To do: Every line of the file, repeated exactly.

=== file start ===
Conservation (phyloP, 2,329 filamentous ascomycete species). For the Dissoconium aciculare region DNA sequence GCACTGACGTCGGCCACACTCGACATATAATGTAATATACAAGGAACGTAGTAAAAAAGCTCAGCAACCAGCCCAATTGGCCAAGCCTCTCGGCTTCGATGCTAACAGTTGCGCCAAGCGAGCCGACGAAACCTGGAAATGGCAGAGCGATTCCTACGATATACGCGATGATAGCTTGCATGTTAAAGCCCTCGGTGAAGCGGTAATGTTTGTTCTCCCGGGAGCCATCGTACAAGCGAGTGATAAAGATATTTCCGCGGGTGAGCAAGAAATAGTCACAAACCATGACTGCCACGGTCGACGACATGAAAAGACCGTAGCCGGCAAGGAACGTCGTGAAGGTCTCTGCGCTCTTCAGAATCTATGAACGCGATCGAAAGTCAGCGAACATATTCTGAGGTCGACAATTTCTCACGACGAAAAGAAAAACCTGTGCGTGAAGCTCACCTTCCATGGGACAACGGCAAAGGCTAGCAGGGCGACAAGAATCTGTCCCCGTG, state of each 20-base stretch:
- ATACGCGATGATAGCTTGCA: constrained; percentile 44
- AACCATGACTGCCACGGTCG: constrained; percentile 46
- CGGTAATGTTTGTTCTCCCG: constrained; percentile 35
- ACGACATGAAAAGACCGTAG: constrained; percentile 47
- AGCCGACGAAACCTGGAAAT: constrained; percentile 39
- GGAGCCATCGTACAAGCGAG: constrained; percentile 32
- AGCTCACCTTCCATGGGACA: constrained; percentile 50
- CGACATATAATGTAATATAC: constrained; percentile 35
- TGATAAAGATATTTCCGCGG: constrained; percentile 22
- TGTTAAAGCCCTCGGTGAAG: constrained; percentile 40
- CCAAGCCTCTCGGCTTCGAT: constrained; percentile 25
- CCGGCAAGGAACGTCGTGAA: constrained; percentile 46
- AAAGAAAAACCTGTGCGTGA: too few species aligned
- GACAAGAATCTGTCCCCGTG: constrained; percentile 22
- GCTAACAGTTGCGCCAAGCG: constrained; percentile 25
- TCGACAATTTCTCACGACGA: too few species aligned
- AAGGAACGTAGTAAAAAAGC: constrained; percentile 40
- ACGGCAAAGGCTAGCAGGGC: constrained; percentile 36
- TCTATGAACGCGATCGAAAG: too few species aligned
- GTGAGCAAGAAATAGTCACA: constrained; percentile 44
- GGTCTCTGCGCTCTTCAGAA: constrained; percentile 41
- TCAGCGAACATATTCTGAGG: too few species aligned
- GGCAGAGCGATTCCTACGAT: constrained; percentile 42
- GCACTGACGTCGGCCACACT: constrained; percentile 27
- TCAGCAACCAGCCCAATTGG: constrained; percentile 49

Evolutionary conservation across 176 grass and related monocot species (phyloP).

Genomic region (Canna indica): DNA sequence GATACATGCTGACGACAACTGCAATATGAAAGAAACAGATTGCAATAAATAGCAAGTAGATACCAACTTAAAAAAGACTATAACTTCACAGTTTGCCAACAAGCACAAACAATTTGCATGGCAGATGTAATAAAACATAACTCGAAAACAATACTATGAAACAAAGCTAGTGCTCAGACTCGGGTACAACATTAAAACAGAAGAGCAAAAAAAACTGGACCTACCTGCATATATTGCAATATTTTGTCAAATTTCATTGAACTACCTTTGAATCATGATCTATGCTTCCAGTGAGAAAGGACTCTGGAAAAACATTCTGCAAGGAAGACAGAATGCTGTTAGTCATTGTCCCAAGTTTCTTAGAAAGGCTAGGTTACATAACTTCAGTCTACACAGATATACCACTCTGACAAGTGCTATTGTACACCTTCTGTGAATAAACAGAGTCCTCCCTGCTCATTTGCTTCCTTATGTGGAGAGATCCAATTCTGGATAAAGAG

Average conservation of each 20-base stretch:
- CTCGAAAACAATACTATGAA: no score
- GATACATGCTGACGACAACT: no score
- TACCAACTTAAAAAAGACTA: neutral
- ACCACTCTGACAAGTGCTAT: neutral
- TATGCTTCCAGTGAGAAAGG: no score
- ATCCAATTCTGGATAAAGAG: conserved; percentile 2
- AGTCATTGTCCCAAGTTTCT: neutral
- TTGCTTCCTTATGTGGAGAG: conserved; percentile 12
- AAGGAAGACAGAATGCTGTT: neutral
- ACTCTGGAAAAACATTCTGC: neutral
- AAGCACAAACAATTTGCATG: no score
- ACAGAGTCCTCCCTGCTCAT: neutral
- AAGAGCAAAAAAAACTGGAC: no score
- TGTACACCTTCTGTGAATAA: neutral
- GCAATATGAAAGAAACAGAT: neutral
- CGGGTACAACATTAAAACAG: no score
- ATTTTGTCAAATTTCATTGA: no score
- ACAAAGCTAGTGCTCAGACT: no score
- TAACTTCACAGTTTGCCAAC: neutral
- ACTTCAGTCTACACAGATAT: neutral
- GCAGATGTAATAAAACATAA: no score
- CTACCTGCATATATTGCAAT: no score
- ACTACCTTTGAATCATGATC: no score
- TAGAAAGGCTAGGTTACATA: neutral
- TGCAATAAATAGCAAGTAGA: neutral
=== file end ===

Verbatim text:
Conservation (phyloP, 2,329 filamentous ascomycete species). For the Dissoconium aciculare region DNA sequence GCACTGACGTCGGCCACACTCGACATATAATGTAATATACAAGGAACGTAGTAAAAAAGCTCAGCAACCAGCCCAATTGGCCAAGCCTCTCGGCTTCGATGCTAACAGTTGCGCCAAGCGAGCCGACGAAACCTGGAAATGGCAGAGCGATTCCTACGATATACGCGATGATAGCTTGCATGTTAAAGCCCTCGGTGAAGCGGTAATGTTTGTTCTCCCGGGAGCCATCGTACAAGCGAGTGATAAAGATATTTCCGCGGGTGAGCAAGAAATAGTCACAAACCATGACTGCCACGGTCGACGACATGAAAAGACCGTAGCCGGCAAGGAACGTCGTGAAGGTCTCTGCGCTCTTCAGAATCTATGAACGCGATCGAAAGTCAGCGAACATATTCTGAGGTCGACAATTTCTCACGACGAAAAGAAAAACCTGTGCGTGAAGCTCACCTTCCATGGGACAACGGCAAAGGCTAGCAGGGCGACAAGAATCTGTCCCCGTG, state of each 20-base stretch:
- ATACGCGATGATAGCTTGCA: constrained; percentile 44
- AACCATGACTGCCACGGTCG: constrained; percentile 46
- CGGTAATGTTTGTTCTCCCG: constrained; percentile 35
- ACGACATGAAAAGACCGTAG: constrained; percentile 47
- AGCCGACGAAACCTGGAAAT: constrained; percentile 39
- GGAGCCATCGTACAAGCGAG: constrained; percentile 32
- AGCTCACCTTCCATGGGACA: constrained; percentile 50
- CGACATATAATGTAATATAC: constrained; percentile 35
- TGATAAAGATATTTCCGCGG: constrained; percentile 22
- TGTTAAAGCCCTCGGTGAAG: constrained; percentile 40
- CCAAGCCTCTCGGCTTCGAT: constrained; percentile 25
- CCGGCAAGGAACGTCGTGAA: constrained; percentile 46
- AAAGAAAAACCTGTGCGTGA: too few species aligned
- GACAAGAATCTGTCCCCGTG: constrained; percentile 22
- GCTAACAGTTGCGCCAAGCG: constrained; percentile 25
- TCGACAATTTCTCACGACGA: too few species aligned
- AAGGAACGTAGTAAAAAAGC: constrained; percentile 40
- ACGGCAAAGGCTAGCAGGGC: constrained; percentile 36
- TCTATGAACGCGATCGAAAG: too few species aligned
- GTGAGCAAGAAATAGTCACA: constrained; percentile 44
- GGTCTCTGCGCTCTTCAGAA: constrained; percentile 41
- TCAGCGAACATATTCTGAGG: too few species aligned
- GGCAGAGCGATTCCTACGAT: constrained; percentile 42
- GCACTGACGTCGGCCACACT: constrained; percentile 27
- TCAGCAACCAGCCCAATTGG: constrained; percentile 49

Evolutionary conservation across 176 grass and related monocot species (phyloP).

Genomic region (Canna indica): DNA sequence GATACATGCTGACGACAACTGCAATATGAAAGAAACAGATTGCAATAAATAGCAAGTAGATACCAACTTAAAAAAGACTATAACTTCACAGTTTGCCAACAAGCACAAACAATTTGCATGGCAGATGTAATAAAACATAACTCGAAAACAATACTATGAAACAAAGCTAGTGCTCAGACTCGGGTACAACATTAAAACAGAAGAGCAAAAAAAACTGGACCTACCTGCATATATTGCAATATTTTGTCAAATTTCATTGAACTACCTTTGAATCATGATCTATGCTTCCAGTGAGAAAGGACTCTGGAAAAACATTCTGCAAGGAAGACAGAATGCTGTTAGTCATTGTCCCAAGTTTCTTAGAAAGGCTAGGTTACATAACTTCAGTCTACACAGATATACCACTCTGACAAGTGCTATTGTACACCTTCTGTGAATAAACAGAGTCCTCCCTGCTCATTTGCTTCCTTATGTGGAGAGATCCAATTCTGGATAAAGAG

Average conservation of each 20-base stretch:
- CTCGAAAACAATACTATGAA: no score
- GATACATGCTGACGACAACT: no score
- TACCAACTTAAAAAAGACTA: neutral
- ACCACTCTGACAAGTGCTAT: neutral
- TATGCTTCCAGTGAGAAAGG: no score
- ATCCAATTCTGGATAAAGAG: conserved; percentile 2
- AGTCATTGTCCCAAGTTTCT: neutral
- TTGCTTCCTTATGTGGAGAG: conserved; percentile 12
- AAGGAAGACAGAATGCTGTT: neutral
- ACTCTGGAAAAACATTCTGC: neutral
- AAGCACAAACAATTTGCATG: no score
- ACAGAGTCCTCCCTGCTCAT: neutral
- AAGAGCAAAAAAAACTGGAC: no score
- TGTACACCTTCTGTGAATAA: neutral
- GCAATATGAAAGAAACAGAT: neutral
- CGGGTACAACATTAAAACAG: no score
- ATTTTGTCAAATTTCATTGA: no score
- ACAAAGCTAGTGCTCAGACT: no score
- TAACTTCACAGTTTGCCAAC: neutral
- ACTTCAGTCTACACAGATAT: neutral
- GCAGATGTAATAAAACATAA: no score
- CTACCTGCATATATTGCAAT: no score
- ACTACCTTTGAATCATGATC: no score
- TAGAAAGGCTAGGTTACATA: neutral
- TGCAATAAATAGCAAGTAGA: neutral